As companies compete for market share, grow their businesses and work to increase profit margins, the business analyst (BA) has become a valuable asset. A business analyst explores ways to maximize a company's organization and increase efficiencies in its operations. Often the position, which is sometimes called a business systems analyst, requires examining the information technology (IT) structure which shares data among different disciplines within the company. There are times when the BA may work strictly on one facet of the company, such as IT, finance or sales.
The standard college degrees offered for a BA education are in business administration, typically requiring a major in business analysis. Having a degree is helpful in being hired for management level jobs, but it's not always essential for entry level positions. There are also certification programs available, which grant the title of certified business analyst. Having a sound business judgment, along with being a good troubleshooter, can earn you the job as well.
According to the International Institute of Business Analysis (IIBA), the business analyst "acts as a liaison among (a company's) stakeholders in order to elicit, analyze, communicate, and validate requirements for changes to business processes, policies and information systems."
There are three primary roles a business analyst can fulfill within the position. As a strategist, you'll advise upper management on suitable policies, structures and/or processes that align with the company's long term objectives. As an architect, you would design organizational frameworks that create efficiencies within current and future business models. And as a systems analyst, you align the company's operations with IT systems in order to create greater efficiencies in sharing data.
Because a company analysis can be a multi-dimensional project, it generally requires a project manager. The project manager directs all the activities performed during an initiative. For smaller projects, the BA may also fill the role of project manager; however, the two positions are typically distinct and require different training and experience. The BA will usually manage a set of requirements within the project, whereas the project manager will oversee the entire set of requirements and likely make presentations to decision makers or stakeholders.
At the point where a company's information systems are involved, a business systems analyst (BSA) is responsible for system requirements. His purpose is to both create system efficiencies and translate the business requirements into systems requirements. For example, if a user requirement is to "determine how the customer heard about us" then the BSA will develop a solution that allows company website visitors to enter a response into a database.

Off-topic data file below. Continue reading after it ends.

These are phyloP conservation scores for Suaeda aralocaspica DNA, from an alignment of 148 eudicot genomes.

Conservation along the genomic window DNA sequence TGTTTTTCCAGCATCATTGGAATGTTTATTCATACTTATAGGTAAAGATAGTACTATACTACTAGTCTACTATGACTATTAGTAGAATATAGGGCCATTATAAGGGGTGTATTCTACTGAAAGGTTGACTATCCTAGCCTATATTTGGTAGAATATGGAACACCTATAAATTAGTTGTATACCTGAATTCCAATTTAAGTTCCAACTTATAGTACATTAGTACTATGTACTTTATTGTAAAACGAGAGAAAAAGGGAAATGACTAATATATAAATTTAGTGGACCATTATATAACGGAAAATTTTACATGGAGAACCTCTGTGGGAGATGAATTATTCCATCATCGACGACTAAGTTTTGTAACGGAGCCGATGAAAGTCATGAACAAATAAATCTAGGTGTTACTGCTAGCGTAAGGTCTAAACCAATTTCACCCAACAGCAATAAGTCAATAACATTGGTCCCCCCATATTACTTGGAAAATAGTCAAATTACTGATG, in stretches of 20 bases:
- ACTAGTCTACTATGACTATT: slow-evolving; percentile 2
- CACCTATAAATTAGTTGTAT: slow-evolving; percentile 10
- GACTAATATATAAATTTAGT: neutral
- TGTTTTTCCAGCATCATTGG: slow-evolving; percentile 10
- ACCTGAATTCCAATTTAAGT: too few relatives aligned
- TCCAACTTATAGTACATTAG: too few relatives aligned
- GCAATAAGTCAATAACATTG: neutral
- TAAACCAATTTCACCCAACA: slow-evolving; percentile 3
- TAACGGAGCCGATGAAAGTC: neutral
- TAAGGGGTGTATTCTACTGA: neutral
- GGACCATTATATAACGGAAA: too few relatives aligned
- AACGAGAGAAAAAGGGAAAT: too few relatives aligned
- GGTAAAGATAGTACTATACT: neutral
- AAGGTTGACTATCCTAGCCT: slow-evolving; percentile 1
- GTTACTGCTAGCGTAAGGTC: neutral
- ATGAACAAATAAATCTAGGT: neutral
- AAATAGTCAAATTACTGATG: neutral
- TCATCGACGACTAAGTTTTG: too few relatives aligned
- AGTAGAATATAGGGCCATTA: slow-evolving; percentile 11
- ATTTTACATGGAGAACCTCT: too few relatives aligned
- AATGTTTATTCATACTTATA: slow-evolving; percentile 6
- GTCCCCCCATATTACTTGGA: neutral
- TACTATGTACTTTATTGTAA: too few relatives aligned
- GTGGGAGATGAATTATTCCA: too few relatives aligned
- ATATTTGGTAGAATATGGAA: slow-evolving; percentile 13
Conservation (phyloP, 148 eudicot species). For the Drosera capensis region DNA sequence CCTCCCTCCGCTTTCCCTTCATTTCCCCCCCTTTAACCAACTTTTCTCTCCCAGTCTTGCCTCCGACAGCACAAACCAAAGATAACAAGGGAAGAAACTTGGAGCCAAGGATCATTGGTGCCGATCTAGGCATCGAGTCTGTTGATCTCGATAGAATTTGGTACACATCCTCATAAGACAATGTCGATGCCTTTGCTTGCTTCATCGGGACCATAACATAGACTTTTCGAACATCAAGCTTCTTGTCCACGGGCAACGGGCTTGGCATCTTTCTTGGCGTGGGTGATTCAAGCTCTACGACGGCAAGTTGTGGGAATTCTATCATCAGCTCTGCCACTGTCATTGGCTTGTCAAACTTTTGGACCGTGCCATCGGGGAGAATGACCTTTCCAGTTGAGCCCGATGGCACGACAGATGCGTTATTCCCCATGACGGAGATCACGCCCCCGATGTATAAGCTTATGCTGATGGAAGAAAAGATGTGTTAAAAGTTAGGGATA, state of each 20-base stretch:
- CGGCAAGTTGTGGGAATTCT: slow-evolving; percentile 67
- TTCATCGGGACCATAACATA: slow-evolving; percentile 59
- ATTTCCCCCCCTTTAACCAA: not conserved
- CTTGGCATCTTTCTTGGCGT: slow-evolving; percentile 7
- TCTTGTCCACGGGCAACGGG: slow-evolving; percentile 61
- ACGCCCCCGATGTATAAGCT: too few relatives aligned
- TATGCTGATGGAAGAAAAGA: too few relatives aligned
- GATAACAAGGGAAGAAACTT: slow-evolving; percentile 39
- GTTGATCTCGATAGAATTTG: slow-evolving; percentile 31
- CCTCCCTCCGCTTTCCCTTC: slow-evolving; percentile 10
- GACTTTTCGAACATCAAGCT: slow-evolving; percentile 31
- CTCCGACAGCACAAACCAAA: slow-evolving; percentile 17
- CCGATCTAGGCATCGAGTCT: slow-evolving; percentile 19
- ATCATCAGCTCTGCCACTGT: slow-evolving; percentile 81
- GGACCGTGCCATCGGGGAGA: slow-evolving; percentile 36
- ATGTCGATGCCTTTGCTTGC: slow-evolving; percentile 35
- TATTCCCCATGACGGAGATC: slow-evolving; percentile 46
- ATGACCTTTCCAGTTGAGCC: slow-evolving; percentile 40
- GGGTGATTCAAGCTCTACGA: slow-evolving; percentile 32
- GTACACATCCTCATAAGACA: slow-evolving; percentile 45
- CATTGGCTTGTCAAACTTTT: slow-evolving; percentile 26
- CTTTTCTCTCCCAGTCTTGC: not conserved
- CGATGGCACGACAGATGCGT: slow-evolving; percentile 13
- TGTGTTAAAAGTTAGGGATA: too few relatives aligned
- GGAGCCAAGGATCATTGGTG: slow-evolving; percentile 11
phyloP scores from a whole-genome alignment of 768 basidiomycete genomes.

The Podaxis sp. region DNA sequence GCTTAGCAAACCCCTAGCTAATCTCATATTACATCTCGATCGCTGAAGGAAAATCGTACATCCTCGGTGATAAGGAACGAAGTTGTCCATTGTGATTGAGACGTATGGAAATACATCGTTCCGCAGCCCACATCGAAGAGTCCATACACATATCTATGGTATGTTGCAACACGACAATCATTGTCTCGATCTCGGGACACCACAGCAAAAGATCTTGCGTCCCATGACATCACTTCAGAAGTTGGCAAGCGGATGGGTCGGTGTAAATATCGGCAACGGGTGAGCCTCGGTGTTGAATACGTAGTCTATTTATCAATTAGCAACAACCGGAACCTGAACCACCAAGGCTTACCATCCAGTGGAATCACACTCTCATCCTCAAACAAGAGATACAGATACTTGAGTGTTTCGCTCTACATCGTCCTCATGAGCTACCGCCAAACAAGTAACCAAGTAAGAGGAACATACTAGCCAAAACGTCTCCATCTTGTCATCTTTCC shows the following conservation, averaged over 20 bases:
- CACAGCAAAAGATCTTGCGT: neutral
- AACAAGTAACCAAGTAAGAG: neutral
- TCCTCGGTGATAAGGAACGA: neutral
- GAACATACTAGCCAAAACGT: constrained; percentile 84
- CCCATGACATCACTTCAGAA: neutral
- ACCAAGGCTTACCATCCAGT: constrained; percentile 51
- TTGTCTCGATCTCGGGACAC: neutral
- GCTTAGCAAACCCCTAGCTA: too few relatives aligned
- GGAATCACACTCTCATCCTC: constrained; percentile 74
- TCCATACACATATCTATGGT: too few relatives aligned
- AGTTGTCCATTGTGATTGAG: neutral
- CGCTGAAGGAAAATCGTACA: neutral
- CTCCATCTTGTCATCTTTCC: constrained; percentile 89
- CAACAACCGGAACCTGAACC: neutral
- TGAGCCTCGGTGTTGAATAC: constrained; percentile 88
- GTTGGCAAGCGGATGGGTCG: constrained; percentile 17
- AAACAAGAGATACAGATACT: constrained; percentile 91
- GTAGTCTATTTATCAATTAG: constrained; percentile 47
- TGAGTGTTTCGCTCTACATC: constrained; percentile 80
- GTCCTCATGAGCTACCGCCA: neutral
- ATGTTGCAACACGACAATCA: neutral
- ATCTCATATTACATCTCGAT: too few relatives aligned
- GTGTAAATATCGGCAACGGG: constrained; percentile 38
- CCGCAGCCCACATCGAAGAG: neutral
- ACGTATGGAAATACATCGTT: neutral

1) A condition or capability that must be met in order to fulfill a contract or meet a standard or some other formal measurement;
2) A condition or capability needed by a stakeholder to solve a problem or achieve an objective; or
3) Documentation of 1) or 2). Requirements are categorized by their function, role, or property as it relates to the analysis project. For example, a user requirement describes a need that must be fulfilled in order for an employee to perform their tasks.
· Enterprise Analysis:
o Examining the organizational architecture.
o Conducting feasibility studies to determine potential solution options and their viability.
o Strategic planning to determine the organization's future.
o Defining objectives and determining expected deliverables.
o Developing the business case to address the value and costs of a proposed solution.
o Assessing risks inherent with adopting a proposed solution.
o Determining the analysis team roles and responsibilities.
o Identifying the stakeholders to be involved in the analysis.
o Planning the work distribution among the analysis team.
o Defining the risks associated with the project.
o Developing project requirements and documentation.
o Selecting the analysis activities.
o Establishing goals and output estimates.
o Understanding the requirements scope.
o Determining measurements and reporting activities.
· Requirements Elicitation:
o Gathering data from various sources.
· Requirements Analysis and Documentation
o Analyzing and structuring the stakeholders' needs for use in implementing the solution.
o Describing the current and future state of the organization.
· Requirements Communications
o Creating a communications plan.
o Uncovering communication risks and problems.
o Managing requirements conflicts.
o Packaging the requirements communications.
o Making presentations to stakeholders and decision makers.
o Conducting a requirements review.
o Obtaining requirements approval.
o Exploring alternate solutions.
o Communicating the impact of solutions.
o Managing quality assurance and implementation of solutions.